Vous êtes sur la page 1sur 4

Seven Applied Theories

By Dan Stean

Propps Theory
Vladimir Propp (1895-1970) studied folk tales and found fairy tales shared shared basic narrative elements. He proposed ways of grouping characters and their actions into eight broad character types or spheres of action. The categories include villain, hero, donor, helper, princess, father, dispatcher and the false hero. Villain John Doe. They are known o scriptwriters as the antagonist because he seeks to stop the hero what they want to do. Hero Somerset/ Mills. They are known as the protagonist who has to fulfil his destiny in the story. They may be a certain quest for fame. Fortune or love. Donor Somerset. The donor is the character who provides a special devices that the hero can fulfil is or her mission. Helper Somerset. The helper is the heros sidekick who helps the hero in the quest. Princess Tracy Mills. The princess is the reward for the hero and often the desire of the antagonist who seeks to involve her in his schemes to out with the hero. Father Somerset. The person who rewards the hero for his achievement and also can provide a moral safeguard for the hero to be measured against. Dispatcher police captain. False Hero

Todorovs Theory

At the very start of the film there will be a state of equilibrium (balance and peace). Then this equilibrium with get disturbed by an event. The disequilibrium will then be recognised and then an attempt to repair it will happen. A new equilibrium will happen. This theory can be applied to seven as there is a state of equilibrium at the start of seven. An example of this is that detective Somerset is retiring and a young new officer is coming in called David Mills. There is a disequilibrium when they hear about a death which is linked to a sin. They both then try and solve ach of the deaths about each sin until they come to John Doe whos the villain. The new equilibrium is stored David Mills kills John Doe and ends the seven sins/ deaths.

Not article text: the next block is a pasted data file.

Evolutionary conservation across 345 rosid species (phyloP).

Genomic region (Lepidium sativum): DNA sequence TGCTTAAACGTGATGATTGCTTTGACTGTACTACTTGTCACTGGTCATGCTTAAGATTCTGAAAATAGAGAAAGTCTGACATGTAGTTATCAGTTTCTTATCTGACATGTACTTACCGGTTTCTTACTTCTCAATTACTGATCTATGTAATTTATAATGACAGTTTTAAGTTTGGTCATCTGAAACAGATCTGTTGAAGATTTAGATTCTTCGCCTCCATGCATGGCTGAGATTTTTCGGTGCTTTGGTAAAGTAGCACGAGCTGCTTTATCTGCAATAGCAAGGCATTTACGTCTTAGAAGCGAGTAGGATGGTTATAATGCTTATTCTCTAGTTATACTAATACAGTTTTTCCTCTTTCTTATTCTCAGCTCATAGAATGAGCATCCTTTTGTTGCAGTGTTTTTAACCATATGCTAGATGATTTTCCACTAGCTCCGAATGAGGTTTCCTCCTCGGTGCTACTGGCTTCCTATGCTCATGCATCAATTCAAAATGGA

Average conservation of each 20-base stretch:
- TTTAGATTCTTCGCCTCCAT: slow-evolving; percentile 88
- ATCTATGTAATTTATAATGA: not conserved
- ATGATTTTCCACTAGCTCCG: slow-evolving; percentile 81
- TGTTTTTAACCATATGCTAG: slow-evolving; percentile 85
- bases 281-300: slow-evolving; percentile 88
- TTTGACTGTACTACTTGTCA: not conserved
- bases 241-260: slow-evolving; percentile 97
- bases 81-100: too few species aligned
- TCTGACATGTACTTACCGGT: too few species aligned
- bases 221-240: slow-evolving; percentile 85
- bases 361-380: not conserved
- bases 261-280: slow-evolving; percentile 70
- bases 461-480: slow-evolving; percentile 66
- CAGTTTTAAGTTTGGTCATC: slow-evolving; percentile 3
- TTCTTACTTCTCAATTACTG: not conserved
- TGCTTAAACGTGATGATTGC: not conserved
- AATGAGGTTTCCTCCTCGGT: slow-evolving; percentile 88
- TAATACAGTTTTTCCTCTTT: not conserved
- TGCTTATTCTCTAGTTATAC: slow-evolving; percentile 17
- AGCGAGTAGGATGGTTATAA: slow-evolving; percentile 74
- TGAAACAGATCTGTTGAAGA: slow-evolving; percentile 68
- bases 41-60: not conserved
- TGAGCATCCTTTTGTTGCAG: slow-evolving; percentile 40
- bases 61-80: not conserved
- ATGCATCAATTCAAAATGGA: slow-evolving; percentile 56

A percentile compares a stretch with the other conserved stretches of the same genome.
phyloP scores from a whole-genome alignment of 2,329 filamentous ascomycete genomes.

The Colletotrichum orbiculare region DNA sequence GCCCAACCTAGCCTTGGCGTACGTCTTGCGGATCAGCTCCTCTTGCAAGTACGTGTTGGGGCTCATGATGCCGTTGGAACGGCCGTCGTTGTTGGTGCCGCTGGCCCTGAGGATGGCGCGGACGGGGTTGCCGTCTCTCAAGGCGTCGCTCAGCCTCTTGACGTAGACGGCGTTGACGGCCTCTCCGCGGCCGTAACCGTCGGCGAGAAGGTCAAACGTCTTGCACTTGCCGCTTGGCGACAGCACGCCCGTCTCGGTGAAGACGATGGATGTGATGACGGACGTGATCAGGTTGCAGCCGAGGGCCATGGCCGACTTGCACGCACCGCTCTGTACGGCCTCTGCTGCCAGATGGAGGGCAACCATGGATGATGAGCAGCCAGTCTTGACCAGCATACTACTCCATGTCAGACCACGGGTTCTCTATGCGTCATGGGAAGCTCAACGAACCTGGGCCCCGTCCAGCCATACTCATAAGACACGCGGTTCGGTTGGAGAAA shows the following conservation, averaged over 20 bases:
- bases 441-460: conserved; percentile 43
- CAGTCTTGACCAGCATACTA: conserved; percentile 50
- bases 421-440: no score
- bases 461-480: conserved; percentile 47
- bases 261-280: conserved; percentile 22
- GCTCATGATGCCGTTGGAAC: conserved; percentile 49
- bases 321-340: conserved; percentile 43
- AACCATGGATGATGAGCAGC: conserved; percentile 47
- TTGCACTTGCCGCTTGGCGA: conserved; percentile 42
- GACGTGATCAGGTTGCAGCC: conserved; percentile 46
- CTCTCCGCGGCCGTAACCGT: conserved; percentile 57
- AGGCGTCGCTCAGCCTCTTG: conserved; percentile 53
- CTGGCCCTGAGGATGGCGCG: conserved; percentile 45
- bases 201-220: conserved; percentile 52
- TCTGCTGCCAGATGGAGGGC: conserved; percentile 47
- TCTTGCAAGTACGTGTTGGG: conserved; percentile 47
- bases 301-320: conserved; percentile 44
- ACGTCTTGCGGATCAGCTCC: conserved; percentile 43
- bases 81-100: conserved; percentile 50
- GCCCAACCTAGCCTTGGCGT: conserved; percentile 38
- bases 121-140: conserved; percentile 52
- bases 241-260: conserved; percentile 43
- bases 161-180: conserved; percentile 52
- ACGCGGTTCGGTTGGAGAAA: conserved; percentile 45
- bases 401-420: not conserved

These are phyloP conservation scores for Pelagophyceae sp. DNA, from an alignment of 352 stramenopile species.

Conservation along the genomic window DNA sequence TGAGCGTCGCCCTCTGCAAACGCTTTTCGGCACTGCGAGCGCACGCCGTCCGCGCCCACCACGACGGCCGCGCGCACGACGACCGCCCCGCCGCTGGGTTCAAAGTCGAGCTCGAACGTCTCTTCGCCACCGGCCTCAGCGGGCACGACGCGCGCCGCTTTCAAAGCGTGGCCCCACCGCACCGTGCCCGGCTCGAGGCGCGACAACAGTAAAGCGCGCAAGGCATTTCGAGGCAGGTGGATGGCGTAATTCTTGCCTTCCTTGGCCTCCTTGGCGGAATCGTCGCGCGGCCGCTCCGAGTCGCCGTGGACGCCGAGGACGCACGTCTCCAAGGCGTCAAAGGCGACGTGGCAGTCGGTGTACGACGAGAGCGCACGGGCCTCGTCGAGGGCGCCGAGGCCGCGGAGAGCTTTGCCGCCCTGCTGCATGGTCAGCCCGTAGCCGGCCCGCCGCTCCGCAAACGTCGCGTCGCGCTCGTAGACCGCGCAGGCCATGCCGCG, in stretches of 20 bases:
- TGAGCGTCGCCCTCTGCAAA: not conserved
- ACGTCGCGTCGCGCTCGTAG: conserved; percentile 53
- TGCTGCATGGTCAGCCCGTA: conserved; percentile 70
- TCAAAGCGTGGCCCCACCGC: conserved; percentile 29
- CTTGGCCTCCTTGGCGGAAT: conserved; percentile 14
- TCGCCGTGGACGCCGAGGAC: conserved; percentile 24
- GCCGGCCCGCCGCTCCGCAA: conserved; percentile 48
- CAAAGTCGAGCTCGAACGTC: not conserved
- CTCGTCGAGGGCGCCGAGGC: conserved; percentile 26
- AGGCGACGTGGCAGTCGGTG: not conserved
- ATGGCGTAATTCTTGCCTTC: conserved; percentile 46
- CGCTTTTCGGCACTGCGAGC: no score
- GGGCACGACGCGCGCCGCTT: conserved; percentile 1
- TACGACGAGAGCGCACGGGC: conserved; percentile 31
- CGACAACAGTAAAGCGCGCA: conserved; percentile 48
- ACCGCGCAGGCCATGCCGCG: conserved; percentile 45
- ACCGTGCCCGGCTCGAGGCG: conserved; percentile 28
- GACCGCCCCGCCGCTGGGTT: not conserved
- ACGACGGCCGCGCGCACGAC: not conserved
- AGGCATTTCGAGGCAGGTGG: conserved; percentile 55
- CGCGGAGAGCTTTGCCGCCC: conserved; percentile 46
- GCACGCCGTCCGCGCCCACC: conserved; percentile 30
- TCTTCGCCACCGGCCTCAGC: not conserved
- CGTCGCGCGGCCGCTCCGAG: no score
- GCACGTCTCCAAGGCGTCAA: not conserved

Claude Levi-Strauss

When Levi Strauss studied and observed loads of different myths and legends around the world, he realised people events are seen by binary opposites everywhere. He realised all narrative are organised round the conflict between such binary opposites. Opposites include good vs. evil, young vs. old etc. Examples of binary opposites within Seven are good vs. evil, crime vs. law and young (John Doe) vs young (David Mills)